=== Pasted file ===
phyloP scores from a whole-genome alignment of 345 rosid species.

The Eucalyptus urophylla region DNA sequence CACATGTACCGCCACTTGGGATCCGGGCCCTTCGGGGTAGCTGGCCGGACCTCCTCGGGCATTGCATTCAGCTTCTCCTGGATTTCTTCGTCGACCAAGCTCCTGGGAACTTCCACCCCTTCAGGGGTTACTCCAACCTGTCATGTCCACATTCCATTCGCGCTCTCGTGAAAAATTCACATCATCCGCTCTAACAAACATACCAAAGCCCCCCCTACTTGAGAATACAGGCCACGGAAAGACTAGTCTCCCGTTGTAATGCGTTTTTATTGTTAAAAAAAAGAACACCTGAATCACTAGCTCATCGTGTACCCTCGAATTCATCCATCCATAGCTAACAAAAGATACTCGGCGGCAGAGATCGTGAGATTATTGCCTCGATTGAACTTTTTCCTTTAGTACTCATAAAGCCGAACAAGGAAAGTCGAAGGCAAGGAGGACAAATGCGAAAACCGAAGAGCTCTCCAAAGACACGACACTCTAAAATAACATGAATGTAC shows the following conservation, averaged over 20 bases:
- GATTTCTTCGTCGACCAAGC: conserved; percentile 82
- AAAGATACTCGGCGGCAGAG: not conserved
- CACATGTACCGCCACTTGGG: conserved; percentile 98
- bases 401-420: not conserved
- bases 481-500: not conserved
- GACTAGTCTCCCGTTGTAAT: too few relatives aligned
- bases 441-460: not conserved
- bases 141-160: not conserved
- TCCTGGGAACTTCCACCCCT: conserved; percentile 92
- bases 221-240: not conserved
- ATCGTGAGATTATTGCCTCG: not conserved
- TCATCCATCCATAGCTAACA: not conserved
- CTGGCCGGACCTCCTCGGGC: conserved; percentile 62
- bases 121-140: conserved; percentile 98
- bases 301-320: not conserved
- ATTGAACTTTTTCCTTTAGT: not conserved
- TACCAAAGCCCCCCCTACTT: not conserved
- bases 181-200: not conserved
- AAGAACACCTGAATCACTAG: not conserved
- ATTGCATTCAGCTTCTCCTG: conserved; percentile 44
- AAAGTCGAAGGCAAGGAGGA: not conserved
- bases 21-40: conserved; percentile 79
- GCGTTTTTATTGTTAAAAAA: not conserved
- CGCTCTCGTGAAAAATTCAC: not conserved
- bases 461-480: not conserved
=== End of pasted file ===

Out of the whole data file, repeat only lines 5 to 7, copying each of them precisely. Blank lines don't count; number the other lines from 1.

- CACATGTACCGCCACTTGGG: conserved; percentile 98
- bases 401-420: not conserved
- bases 481-500: not conserved